A season after leading the Major Leagues with 98 wins, Mike Scioscia's team finds itself in a dogfight with the Astros and surging Rangers in the American League West. The Angels have to finish strong to make it into October, either as a division champ or one of the two AL Wild Cards, but one of the beauties of sports is the reset between the regular season and the postseason.
As vulnerable as they've seemed, if these Angels can experience one champagne shower, they just might be drowning in it by the time November gets here.
A long postseason run would be the perfect bounceback to last fall, when the Wild Card Royals used two extra-inning victories to sweep the top-seeded Halos in the AL Division Series.
"We're going to keep grinding,'' Scioscia said on Monday. "Last year certainly wasn't a cakewalk. We had to grind. I'm not going to jump ahead and talk about anything more forward than tonight's game, because we've got a long ways to go, and if you want to get to your goal, you have to grind and play well. That's what we're going to focus on. I hope your [premise] is relevant at some time, but right now we're not going to even think about it.''
No one's road to recovery should go through Chris Sale, and that was what the Angels faced in the opener of a three-game series. He answered any questions about a recent downturn of his own by holding the Halos to two runs over 7 1/3 innings, striking out seven, and carrying the White Sox to an 8-2 victory.
Who knows what to make of the AL West? There's eight weeks to go and the top three teams are separated by 4 1/2 games.
Those top three teams, of course, include the Astros, who have had a top-two Draft pick each of the past four years, and the Rangers, who lost 95 games last season as they continued to deal with the lingering disappointment of not putting away the 2011 World Series.
Astros manager A.J. Hinch has done a marvelous job guiding the talent he was given by Jeff Luhnow and his staff in Houston. The Astros got off to an 18-7 start and picked up talent along the way, adding impact pieces in Carlos Correa, Lance McCullers and Preston Tucker, among others.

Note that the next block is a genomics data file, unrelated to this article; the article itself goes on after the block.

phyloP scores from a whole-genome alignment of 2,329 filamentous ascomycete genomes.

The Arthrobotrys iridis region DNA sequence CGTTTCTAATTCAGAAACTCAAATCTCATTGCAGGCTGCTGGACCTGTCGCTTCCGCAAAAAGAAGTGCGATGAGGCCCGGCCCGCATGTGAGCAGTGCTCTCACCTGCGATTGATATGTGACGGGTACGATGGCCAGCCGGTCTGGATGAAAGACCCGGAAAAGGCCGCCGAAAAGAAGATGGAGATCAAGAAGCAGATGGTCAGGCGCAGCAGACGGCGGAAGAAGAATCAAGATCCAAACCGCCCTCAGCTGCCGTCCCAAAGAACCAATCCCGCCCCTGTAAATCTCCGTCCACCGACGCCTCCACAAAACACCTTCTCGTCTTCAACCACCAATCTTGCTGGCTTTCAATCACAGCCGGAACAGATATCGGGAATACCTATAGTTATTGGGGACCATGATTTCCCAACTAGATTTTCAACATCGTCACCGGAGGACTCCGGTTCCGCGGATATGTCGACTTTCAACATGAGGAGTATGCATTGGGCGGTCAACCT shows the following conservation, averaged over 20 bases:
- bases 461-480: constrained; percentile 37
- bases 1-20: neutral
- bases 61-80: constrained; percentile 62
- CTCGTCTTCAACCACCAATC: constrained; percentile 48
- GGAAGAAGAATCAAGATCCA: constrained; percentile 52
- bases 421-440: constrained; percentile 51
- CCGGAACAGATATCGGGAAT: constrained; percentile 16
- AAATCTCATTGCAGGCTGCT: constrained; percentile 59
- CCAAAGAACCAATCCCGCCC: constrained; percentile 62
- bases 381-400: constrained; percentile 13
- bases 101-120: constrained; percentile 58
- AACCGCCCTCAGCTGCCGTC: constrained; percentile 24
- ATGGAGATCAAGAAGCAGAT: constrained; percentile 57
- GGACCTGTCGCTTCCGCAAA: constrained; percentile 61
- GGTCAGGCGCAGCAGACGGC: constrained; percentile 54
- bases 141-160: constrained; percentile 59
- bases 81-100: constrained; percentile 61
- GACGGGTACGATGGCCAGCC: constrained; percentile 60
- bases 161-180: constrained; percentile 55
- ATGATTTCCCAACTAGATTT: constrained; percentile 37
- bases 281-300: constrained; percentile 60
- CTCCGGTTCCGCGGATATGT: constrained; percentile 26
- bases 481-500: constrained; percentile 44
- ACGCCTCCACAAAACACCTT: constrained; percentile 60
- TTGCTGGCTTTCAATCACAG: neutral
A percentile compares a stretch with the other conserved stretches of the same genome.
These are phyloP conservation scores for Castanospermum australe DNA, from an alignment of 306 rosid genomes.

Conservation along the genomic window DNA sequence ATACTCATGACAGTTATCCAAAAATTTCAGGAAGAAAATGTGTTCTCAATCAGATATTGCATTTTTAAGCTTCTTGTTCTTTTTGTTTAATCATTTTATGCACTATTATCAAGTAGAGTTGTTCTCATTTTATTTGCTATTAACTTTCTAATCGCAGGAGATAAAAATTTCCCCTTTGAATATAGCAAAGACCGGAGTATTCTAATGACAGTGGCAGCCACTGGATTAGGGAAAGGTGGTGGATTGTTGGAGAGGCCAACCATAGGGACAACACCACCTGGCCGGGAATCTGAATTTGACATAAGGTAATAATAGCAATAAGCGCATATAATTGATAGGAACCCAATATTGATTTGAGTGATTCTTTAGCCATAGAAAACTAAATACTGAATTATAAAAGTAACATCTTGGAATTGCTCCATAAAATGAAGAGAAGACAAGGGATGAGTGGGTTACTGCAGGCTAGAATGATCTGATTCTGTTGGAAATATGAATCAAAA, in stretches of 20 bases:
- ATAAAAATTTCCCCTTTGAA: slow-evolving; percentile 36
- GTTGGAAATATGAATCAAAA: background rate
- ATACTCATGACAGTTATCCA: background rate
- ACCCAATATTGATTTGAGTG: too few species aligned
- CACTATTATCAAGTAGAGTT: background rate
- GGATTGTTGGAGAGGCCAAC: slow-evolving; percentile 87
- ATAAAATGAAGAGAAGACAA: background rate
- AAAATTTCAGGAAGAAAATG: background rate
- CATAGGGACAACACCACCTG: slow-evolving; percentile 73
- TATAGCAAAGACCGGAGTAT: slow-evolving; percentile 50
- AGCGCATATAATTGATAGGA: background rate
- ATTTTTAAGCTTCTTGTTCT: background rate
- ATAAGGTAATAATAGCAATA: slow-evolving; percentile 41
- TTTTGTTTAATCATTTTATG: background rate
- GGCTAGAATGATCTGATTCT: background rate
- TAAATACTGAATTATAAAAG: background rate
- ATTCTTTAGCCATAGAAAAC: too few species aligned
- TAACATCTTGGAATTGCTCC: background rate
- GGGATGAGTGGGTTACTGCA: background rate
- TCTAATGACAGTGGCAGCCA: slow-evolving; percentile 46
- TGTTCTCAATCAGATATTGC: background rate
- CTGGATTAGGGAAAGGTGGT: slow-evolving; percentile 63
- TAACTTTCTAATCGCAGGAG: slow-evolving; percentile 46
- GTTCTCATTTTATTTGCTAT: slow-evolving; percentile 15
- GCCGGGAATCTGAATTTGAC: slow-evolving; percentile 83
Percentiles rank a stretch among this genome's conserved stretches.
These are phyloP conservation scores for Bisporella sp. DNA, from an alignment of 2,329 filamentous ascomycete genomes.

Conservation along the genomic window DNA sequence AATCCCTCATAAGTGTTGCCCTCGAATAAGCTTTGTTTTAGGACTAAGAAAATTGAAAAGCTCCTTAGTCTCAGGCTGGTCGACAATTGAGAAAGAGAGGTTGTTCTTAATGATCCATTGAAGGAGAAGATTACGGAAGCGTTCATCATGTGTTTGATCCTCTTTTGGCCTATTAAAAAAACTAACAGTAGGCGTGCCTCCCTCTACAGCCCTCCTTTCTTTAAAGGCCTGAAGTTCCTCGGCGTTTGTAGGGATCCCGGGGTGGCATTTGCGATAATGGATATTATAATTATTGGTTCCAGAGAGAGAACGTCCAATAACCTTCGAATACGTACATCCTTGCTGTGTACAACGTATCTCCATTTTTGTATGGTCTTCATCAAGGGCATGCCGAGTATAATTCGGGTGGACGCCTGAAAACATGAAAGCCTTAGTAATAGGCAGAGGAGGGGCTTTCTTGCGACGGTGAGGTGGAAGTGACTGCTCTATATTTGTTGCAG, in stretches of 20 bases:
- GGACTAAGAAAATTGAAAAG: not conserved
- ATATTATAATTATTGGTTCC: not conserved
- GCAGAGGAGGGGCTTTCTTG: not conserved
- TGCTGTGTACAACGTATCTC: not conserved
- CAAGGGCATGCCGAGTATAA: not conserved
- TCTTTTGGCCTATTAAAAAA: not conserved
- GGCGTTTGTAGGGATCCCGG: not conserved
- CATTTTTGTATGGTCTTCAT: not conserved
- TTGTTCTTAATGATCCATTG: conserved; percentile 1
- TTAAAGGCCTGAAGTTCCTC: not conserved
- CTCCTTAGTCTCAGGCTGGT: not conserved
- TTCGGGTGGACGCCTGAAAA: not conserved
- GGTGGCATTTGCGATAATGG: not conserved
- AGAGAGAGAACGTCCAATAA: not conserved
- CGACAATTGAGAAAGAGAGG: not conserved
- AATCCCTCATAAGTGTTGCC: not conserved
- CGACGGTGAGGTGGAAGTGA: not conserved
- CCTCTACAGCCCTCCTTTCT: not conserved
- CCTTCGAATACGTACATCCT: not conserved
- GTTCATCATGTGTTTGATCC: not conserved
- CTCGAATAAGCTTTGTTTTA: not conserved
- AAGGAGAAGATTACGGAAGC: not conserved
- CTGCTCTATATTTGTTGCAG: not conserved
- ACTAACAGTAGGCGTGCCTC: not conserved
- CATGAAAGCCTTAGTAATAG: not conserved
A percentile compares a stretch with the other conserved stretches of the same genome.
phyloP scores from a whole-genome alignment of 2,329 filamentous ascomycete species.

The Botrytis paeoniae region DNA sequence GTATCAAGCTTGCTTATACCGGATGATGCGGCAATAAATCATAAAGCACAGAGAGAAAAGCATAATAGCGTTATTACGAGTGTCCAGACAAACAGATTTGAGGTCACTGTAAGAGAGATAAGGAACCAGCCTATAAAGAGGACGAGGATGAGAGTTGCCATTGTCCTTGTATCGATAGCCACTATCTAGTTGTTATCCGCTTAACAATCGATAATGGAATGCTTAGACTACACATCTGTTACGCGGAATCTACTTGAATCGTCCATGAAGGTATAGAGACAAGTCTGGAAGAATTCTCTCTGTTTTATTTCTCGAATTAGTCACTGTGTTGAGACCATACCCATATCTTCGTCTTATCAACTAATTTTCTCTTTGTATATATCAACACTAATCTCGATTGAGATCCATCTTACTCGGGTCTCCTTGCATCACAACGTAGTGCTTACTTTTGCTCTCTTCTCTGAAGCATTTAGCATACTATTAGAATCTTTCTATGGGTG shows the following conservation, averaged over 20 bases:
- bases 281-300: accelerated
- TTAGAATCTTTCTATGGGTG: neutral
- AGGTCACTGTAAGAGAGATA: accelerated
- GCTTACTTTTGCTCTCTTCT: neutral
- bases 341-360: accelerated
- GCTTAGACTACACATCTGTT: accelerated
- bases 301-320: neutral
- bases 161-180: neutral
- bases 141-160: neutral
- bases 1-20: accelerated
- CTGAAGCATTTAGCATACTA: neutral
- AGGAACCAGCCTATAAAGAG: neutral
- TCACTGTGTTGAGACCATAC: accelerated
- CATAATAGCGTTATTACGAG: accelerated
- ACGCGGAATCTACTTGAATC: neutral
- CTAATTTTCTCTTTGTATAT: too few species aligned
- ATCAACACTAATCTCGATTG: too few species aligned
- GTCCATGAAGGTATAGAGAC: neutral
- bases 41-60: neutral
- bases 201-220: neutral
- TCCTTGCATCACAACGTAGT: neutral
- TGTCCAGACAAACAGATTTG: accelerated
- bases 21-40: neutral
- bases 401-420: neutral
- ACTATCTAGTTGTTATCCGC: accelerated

When we thought Houston might come to earth after the All-Star break, the club won six of the first seven in the second half. But like the other teams out West, the Astros have had extended cold streaks, too. The latest was the 1-6 West Coast trip that ended with Luke Gregerson's blown save on Sunday, after Colby Rasmus' three-run homer had put Houston ahead in the top of the ninth.
Losses like that leave a mark.
Despite a recharged Prince Fielder, the Rangers opened the season 7-15. They've been up and down since then, but the recent trend is decidedly up, with a trade for Cole Hamels and sweep of the Astros turning back the clock inside the clubhouse and in the Globe Life Park in Arlington stands.
"There's a long way to go,'' Scioscia said. "You need to take care of your own house, how you're playing the game. That's how we look at it. We really like our team. I think our team has the potential to [continue to] do some of the things we did during the summer, hopefully on a more consistent basis. … I will say I think we're a good team, we've gotten better as the season has gone on. Hopefully, we can keep that going.''
A win by the Angels on Monday would have moved them percentage points ahead of the Astros, who at one point had led the AL West by seven games. Instead they fell one game back and kept searching for ways to get production from a lineup that unraveled after Howie Kendrick was traded to the Dodgers and Matt Joyce was unable to follow up on a Spring Training that suggested he would be a solid replacement for Josh Hamilton.
Rather than trade for one of the right-handed run producers on the market, like Yoenis Cespedes and Justin Upton, the Halos imported left-handed-hitting veterans in three relatively minor trades.
Shane Victorino, David Murphy and David DeJesus came from Boston, Cleveland and Tampa Bay, respectively, and thus far have done nothing to convince Scioscia that shortstop Erick Aybar (.658 OPS) isn't his best option as a No. 5 hitter.
While the Angels led the Majors with 4.8 runs per game last season, they entered Monday 11th in the AL with only 4.2 per game. They've been completely dependent on Trout and Pujols, who respectively project to 48 and 44 homers.
When you've got two guys like that, you've got a chance to have a special season. That hasn't been enough so far, but it's getting down to the time of the season when heroes are found.
David Freese was one in St. Louis, and he could be back in the Angels' lineup within a week. Maybe Victorino will get hot, like he did in Boston in 2013. Maybe Johnny Giavotella will go on a tear, showing why he went through the Royals' system step for step with guys like Eric Hosmer and Mike Moustakas. Maybe C.J. Cron will start to mash like he did working his way up in the Halos' organization.
It's getting to be show-and-tell time, and there's a big story left to be written in the AL West.